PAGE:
Feaster blasts Flames prospects for lacklustre performance, overlooking obvious positives
It would have been easy for GM to praise players such as Granlund, Ferland, Ramage, Ortio, Monahan, Reinhart and Poirier, but he went the other way
Flames GM Jay Feaster is hitching his wagon to a youth movement, but that doesn’t mean losing has become acceptable, he stressed.
Photograph by: Calgary Herald/Files, Calgary Herald
PENTICTON, B.C. — It would have been awfully easy to start with the bright spots.
After all, there were plenty of them.
Two full-value victories at the Young Stars Classic. Emergence of fresh draft picks. Surprising turns by unheralded entities. Lots of goodness to choose from. Goalies, defencemen, forwards. Take your pick.
Calgary Flames general manager Jay Feaster, given an opening to rave about his lads, went the other direction after the team’s 3-2 loss Sunday to the San Jose Sharks at the South Okanagan Events Centre.
Through the media — and quite possibly in person — he gave the boys a blast.
“Obviously, a difficult way to end,” said Feaster. “I asked (coach Troy Ward), ‘Is it an organizational disease? What is it?’ We have to find a way to eliminate it. This has been the M.O. since I’ve been in Calgary — win a couple of games and then we decide we can just throw the sweaters out (on the ice).
“We played 20 minutes. We had a chance to leave here with three wins. That would have been good. For 40 minutes we just played shinny. And I don’t understand it. It’s not unique to this group. Unfortunately, it’s something that happens with the big club, too.”
A humourless chuckle.
“If we had decided to play for 60 minutes, we would have had a glowing report.”
True, the Flames were badly outplayed for two periods Sunday. But in the grand scheme of things, it’s a one-goal setback at a rookie tourney in September.
Relatively meaningless, no?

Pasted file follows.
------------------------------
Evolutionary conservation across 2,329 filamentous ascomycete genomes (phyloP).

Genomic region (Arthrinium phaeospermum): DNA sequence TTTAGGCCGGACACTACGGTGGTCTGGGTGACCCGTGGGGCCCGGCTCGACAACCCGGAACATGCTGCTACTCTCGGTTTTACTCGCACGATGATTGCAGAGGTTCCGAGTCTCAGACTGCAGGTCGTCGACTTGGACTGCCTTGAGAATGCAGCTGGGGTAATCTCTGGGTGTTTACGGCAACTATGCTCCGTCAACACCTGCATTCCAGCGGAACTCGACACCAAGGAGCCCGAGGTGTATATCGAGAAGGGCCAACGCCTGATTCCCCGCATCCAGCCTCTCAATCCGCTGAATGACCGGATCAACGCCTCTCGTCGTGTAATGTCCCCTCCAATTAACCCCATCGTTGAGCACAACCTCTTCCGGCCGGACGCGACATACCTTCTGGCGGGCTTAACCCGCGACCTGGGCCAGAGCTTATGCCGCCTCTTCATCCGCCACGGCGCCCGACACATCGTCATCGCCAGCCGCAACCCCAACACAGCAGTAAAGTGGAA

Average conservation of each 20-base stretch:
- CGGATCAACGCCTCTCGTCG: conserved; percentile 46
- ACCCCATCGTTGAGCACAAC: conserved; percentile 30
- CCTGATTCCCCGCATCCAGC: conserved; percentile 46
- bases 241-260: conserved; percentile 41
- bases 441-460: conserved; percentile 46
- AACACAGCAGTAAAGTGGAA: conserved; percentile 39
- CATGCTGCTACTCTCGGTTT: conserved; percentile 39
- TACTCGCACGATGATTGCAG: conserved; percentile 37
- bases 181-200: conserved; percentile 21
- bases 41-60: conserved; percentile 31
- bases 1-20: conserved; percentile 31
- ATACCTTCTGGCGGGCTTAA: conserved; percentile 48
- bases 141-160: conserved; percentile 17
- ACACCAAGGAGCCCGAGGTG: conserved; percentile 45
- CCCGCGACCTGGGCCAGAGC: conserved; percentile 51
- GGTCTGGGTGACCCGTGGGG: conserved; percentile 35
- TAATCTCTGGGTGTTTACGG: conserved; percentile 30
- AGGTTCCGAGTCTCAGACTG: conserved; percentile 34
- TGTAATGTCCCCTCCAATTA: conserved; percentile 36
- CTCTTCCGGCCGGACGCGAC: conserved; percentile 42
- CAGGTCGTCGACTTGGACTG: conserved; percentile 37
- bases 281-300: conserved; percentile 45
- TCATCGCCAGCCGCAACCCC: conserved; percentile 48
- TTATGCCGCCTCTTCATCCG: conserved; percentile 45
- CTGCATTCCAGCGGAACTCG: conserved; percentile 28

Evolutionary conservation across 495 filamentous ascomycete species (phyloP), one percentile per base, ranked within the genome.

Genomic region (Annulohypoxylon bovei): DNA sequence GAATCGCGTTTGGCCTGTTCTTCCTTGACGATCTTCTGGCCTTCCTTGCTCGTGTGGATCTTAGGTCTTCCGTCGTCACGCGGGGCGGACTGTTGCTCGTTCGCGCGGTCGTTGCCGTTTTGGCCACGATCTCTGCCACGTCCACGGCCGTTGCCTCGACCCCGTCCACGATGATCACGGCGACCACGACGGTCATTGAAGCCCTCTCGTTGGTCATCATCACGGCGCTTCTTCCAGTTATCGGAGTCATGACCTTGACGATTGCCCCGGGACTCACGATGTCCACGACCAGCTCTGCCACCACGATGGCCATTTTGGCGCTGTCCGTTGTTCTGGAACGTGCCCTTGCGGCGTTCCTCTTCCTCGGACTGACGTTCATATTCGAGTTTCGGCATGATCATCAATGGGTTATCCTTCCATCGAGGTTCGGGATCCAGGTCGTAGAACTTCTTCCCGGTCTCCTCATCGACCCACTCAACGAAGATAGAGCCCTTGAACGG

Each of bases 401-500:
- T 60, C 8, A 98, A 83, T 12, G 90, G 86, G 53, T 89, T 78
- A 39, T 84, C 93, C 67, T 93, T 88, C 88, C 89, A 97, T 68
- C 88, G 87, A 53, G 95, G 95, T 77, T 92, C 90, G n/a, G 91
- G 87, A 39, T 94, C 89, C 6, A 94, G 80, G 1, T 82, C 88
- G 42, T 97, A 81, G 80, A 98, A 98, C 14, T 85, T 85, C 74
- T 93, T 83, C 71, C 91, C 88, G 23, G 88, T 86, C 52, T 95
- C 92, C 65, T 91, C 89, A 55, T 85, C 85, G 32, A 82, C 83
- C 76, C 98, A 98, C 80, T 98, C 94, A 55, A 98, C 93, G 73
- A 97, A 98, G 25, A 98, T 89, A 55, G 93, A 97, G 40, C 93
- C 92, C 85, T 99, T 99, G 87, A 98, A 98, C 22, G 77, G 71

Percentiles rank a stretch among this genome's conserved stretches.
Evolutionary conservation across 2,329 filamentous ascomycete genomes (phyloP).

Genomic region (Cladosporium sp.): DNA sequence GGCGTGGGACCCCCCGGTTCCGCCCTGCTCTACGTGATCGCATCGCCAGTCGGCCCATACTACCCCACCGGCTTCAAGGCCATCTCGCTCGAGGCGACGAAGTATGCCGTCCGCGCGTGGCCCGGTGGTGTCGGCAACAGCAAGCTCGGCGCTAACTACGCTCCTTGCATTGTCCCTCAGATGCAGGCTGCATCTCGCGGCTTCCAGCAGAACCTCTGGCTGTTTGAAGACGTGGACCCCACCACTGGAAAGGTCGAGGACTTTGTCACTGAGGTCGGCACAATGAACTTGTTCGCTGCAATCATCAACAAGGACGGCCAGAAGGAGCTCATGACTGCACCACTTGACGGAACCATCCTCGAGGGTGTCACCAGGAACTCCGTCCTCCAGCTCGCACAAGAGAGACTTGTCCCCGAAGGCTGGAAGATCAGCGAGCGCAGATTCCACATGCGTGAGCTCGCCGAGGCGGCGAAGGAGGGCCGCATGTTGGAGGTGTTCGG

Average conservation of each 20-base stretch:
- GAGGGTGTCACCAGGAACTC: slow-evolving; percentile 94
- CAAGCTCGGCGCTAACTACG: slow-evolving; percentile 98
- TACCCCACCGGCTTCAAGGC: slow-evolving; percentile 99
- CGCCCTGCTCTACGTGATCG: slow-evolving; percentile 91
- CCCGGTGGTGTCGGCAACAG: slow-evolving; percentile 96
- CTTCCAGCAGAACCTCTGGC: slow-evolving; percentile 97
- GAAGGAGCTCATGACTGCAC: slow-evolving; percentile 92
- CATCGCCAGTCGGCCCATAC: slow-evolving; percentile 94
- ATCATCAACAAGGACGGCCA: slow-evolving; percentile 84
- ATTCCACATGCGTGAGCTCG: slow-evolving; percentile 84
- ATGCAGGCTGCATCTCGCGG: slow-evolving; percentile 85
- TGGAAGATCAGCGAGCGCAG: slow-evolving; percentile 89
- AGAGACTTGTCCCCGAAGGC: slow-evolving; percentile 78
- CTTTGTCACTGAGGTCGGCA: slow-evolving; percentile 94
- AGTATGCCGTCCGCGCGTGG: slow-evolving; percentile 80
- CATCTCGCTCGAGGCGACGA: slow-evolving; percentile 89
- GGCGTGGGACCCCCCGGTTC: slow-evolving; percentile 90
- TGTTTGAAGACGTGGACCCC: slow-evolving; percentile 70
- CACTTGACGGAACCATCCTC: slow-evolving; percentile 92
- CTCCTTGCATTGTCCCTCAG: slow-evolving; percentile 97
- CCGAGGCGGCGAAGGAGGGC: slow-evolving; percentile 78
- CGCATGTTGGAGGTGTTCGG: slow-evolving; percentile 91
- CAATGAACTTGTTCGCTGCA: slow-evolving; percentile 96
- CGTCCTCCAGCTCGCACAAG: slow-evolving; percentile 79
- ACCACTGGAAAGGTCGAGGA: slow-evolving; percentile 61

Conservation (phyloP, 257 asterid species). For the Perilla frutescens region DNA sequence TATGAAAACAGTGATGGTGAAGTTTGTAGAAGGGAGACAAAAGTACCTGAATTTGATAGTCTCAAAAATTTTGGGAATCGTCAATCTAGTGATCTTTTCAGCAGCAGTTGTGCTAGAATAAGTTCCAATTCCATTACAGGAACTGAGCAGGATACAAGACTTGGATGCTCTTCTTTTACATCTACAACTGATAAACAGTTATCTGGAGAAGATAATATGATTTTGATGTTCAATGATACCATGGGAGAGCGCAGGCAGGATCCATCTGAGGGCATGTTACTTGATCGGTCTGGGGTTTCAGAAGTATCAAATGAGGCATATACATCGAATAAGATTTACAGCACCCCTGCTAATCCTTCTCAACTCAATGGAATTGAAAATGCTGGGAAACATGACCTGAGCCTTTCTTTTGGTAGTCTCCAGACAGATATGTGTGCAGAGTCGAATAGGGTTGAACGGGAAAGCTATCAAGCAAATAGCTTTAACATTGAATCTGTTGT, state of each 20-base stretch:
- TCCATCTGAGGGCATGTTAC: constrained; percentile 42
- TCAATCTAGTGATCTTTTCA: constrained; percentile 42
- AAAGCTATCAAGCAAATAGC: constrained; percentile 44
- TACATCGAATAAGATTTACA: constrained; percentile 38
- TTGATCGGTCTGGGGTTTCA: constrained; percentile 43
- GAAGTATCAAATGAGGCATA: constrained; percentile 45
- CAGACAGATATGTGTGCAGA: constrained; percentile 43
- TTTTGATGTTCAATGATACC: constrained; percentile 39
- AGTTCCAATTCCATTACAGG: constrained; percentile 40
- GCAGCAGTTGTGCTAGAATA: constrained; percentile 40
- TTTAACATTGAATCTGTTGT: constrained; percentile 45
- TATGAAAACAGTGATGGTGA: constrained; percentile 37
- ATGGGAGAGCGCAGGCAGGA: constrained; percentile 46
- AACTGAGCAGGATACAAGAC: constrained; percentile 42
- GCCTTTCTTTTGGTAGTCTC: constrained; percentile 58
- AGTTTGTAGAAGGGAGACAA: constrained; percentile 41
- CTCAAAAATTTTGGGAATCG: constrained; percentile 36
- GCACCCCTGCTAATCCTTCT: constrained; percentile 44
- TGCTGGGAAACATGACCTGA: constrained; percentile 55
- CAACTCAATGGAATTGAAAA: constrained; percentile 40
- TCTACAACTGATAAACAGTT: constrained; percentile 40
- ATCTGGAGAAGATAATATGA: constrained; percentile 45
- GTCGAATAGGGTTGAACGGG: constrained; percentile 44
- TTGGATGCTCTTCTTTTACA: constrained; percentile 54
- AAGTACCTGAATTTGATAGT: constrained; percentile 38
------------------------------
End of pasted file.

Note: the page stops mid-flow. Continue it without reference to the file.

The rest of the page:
“It is important,” countered Feaster. “I’m trying to figure it out. Something in the water? Something in the sweater? What is it? Again, it just isn’t this group. I’ve watched it. This will be my fourth season in Calgary . . . I’ve watched it for three years at the NHL level. We win a couple of games . . . then we decide it’s going to be simple, that everybody ought to quake because they’re going to play the Calgary Flames.
“I want that mentality knocked out right away.”
Not that Feaster was totally blind to the positive developments.
Plenty of rookies flourished — Markus Granlund, Michael Ferland, John Ramage, Joni Ortio, Sean Monahan, Emile Poirier, Max Reinhart.
To that, Feaster added the names of Josh Jooris and Keegan Kanzig, a six-foot-six, 240-pounder who fought twice during the tournament.
(It’s worth noting that some of the best prospects had not been available because of college commitments — Jon Gillies, Johnny Gaudreau, Bill Arnold, Ken Agostino, Mark Jankowski. And first-rounder Morgan Klimchuk is sidelined by an abdominal injury.)
If you think the talent base has been enhanced, you’re not alone.
Ward sees it, too.
“A couple of years ago, we wouldn’t have had a chance in the third,” said Ward, whose bunch rallied gamely in the final period. “I don’t mean to be disrespectful to those days, but we wouldn’t. In general, the process of how we’re moving forward and how these guys will step into an NHL camp . . . is really a positive situation right now.”
Monday, 7 p.m. at the WinSport Ice Complex, the Flames play their fourth game in five nights, taking on the University of Calgary Dinos.
Which, apparently, would be an ideal time for Corban Knight to pick it up.
Asked about the play of Knight, Ward didn’t sugar-coat things.
Yes, the centre had scored Sunday — as did Granlund — but the coach demands more.
“To be honest, he’s got to play with some passion, some vigour,” said Ward. “This isn’t college — you’re not going to have the puck all the time. You’re going to have to go get it back. When Corban has the puck, I’m fine with that. But when he doesn’t have it, he’s going to have to play like Ferland . . . and get his nose dirty.”
Knight is getting his first taste of pro after four seasons at the University of North Dakota.
“You can’t look too far ahead, at the depth chart and stuff like that,” said the 22-year-old. “Basically, we have the full month of September to try to compete for a spot. You have to take it one step at a time. This step’s done. So we have to move on to the next one.”
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